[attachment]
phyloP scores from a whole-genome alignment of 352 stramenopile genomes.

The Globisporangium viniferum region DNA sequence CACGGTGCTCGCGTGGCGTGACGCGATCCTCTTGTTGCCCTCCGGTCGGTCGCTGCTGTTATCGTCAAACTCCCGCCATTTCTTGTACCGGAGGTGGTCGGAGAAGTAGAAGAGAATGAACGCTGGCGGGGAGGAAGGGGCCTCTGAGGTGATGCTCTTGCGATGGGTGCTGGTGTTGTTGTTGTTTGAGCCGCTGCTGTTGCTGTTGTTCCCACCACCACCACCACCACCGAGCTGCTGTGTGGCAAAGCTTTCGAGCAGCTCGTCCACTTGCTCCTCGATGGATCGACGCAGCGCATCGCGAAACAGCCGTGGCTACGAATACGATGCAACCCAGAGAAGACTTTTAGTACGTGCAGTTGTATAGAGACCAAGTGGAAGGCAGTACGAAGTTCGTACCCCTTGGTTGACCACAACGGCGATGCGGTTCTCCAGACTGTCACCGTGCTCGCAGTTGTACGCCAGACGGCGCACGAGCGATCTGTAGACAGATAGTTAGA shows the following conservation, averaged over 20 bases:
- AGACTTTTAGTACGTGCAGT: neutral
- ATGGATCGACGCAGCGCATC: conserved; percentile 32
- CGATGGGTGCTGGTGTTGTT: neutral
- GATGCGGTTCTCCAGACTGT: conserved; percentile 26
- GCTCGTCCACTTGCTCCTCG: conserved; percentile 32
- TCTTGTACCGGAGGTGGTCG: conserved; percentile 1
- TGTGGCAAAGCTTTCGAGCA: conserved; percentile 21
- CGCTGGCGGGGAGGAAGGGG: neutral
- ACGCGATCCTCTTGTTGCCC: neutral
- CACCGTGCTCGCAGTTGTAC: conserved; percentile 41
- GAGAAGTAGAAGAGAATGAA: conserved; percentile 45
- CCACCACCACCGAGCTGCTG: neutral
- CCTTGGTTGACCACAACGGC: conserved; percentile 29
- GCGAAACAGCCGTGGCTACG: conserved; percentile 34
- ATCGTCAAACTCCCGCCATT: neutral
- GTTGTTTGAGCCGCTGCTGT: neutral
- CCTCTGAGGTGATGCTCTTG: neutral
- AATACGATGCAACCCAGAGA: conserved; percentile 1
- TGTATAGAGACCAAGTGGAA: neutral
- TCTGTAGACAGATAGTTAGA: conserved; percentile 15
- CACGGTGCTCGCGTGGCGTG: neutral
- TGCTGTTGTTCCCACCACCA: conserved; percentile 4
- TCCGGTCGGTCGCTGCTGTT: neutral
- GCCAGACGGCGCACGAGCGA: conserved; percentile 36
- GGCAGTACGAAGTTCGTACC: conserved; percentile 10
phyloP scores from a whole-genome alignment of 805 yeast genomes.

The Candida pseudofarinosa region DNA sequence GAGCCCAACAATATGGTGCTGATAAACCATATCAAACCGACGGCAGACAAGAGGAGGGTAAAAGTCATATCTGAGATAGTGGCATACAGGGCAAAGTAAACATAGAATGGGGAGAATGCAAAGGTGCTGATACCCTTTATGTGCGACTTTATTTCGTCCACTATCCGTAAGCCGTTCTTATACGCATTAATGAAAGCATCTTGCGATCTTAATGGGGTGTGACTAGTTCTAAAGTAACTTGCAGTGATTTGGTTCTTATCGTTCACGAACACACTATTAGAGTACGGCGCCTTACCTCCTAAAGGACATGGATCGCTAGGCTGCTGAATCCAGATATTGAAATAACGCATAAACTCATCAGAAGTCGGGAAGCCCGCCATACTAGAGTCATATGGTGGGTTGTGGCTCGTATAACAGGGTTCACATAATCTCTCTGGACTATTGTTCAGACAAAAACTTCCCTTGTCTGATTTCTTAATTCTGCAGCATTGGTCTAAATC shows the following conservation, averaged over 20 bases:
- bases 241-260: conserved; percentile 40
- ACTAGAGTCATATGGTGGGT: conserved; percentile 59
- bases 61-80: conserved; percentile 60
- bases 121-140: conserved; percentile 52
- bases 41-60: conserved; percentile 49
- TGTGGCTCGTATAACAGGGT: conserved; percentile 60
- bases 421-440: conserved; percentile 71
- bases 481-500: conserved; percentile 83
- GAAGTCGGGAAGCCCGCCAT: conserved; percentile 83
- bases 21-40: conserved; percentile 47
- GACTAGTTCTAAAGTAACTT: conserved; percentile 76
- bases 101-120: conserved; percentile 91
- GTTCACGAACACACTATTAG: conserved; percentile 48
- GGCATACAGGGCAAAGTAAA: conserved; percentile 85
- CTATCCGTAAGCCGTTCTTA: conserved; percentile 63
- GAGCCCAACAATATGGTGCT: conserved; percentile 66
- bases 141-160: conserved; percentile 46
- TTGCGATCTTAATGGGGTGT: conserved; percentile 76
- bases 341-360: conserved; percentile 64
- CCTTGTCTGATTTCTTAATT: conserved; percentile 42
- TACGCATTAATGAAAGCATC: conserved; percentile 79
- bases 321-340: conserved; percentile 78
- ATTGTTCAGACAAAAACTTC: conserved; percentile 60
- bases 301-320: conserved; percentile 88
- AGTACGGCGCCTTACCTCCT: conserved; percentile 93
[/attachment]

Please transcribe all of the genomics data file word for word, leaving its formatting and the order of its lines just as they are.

phyloP scores from a whole-genome alignment of 352 stramenopile genomes.

The Globisporangium viniferum region DNA sequence CACGGTGCTCGCGTGGCGTGACGCGATCCTCTTGTTGCCCTCCGGTCGGTCGCTGCTGTTATCGTCAAACTCCCGCCATTTCTTGTACCGGAGGTGGTCGGAGAAGTAGAAGAGAATGAACGCTGGCGGGGAGGAAGGGGCCTCTGAGGTGATGCTCTTGCGATGGGTGCTGGTGTTGTTGTTGTTTGAGCCGCTGCTGTTGCTGTTGTTCCCACCACCACCACCACCACCGAGCTGCTGTGTGGCAAAGCTTTCGAGCAGCTCGTCCACTTGCTCCTCGATGGATCGACGCAGCGCATCGCGAAACAGCCGTGGCTACGAATACGATGCAACCCAGAGAAGACTTTTAGTACGTGCAGTTGTATAGAGACCAAGTGGAAGGCAGTACGAAGTTCGTACCCCTTGGTTGACCACAACGGCGATGCGGTTCTCCAGACTGTCACCGTGCTCGCAGTTGTACGCCAGACGGCGCACGAGCGATCTGTAGACAGATAGTTAGA shows the following conservation, averaged over 20 bases:
- AGACTTTTAGTACGTGCAGT: neutral
- ATGGATCGACGCAGCGCATC: conserved; percentile 32
- CGATGGGTGCTGGTGTTGTT: neutral
- GATGCGGTTCTCCAGACTGT: conserved; percentile 26
- GCTCGTCCACTTGCTCCTCG: conserved; percentile 32
- TCTTGTACCGGAGGTGGTCG: conserved; percentile 1
- TGTGGCAAAGCTTTCGAGCA: conserved; percentile 21
- CGCTGGCGGGGAGGAAGGGG: neutral
- ACGCGATCCTCTTGTTGCCC: neutral
- CACCGTGCTCGCAGTTGTAC: conserved; percentile 41
- GAGAAGTAGAAGAGAATGAA: conserved; percentile 45
- CCACCACCACCGAGCTGCTG: neutral
- CCTTGGTTGACCACAACGGC: conserved; percentile 29
- GCGAAACAGCCGTGGCTACG: conserved; percentile 34
- ATCGTCAAACTCCCGCCATT: neutral
- GTTGTTTGAGCCGCTGCTGT: neutral
- CCTCTGAGGTGATGCTCTTG: neutral
- AATACGATGCAACCCAGAGA: conserved; percentile 1
- TGTATAGAGACCAAGTGGAA: neutral
- TCTGTAGACAGATAGTTAGA: conserved; percentile 15
- CACGGTGCTCGCGTGGCGTG: neutral
- TGCTGTTGTTCCCACCACCA: conserved; percentile 4
- TCCGGTCGGTCGCTGCTGTT: neutral
- GCCAGACGGCGCACGAGCGA: conserved; percentile 36
- GGCAGTACGAAGTTCGTACC: conserved; percentile 10
phyloP scores from a whole-genome alignment of 805 yeast genomes.

The Candida pseudofarinosa region DNA sequence GAGCCCAACAATATGGTGCTGATAAACCATATCAAACCGACGGCAGACAAGAGGAGGGTAAAAGTCATATCTGAGATAGTGGCATACAGGGCAAAGTAAACATAGAATGGGGAGAATGCAAAGGTGCTGATACCCTTTATGTGCGACTTTATTTCGTCCACTATCCGTAAGCCGTTCTTATACGCATTAATGAAAGCATCTTGCGATCTTAATGGGGTGTGACTAGTTCTAAAGTAACTTGCAGTGATTTGGTTCTTATCGTTCACGAACACACTATTAGAGTACGGCGCCTTACCTCCTAAAGGACATGGATCGCTAGGCTGCTGAATCCAGATATTGAAATAACGCATAAACTCATCAGAAGTCGGGAAGCCCGCCATACTAGAGTCATATGGTGGGTTGTGGCTCGTATAACAGGGTTCACATAATCTCTCTGGACTATTGTTCAGACAAAAACTTCCCTTGTCTGATTTCTTAATTCTGCAGCATTGGTCTAAATC shows the following conservation, averaged over 20 bases:
- bases 241-260: conserved; percentile 40
- ACTAGAGTCATATGGTGGGT: conserved; percentile 59
- bases 61-80: conserved; percentile 60
- bases 121-140: conserved; percentile 52
- bases 41-60: conserved; percentile 49
- TGTGGCTCGTATAACAGGGT: conserved; percentile 60
- bases 421-440: conserved; percentile 71
- bases 481-500: conserved; percentile 83
- GAAGTCGGGAAGCCCGCCAT: conserved; percentile 83
- bases 21-40: conserved; percentile 47
- GACTAGTTCTAAAGTAACTT: conserved; percentile 76
- bases 101-120: conserved; percentile 91
- GTTCACGAACACACTATTAG: conserved; percentile 48
- GGCATACAGGGCAAAGTAAA: conserved; percentile 85
- CTATCCGTAAGCCGTTCTTA: conserved; percentile 63
- GAGCCCAACAATATGGTGCT: conserved; percentile 66
- bases 141-160: conserved; percentile 46
- TTGCGATCTTAATGGGGTGT: conserved; percentile 76
- bases 341-360: conserved; percentile 64
- CCTTGTCTGATTTCTTAATT: conserved; percentile 42
- TACGCATTAATGAAAGCATC: conserved; percentile 79
- bases 321-340: conserved; percentile 78
- ATTGTTCAGACAAAAACTTC: conserved; percentile 60
- bases 301-320: conserved; percentile 88
- AGTACGGCGCCTTACCTCCT: conserved; percentile 93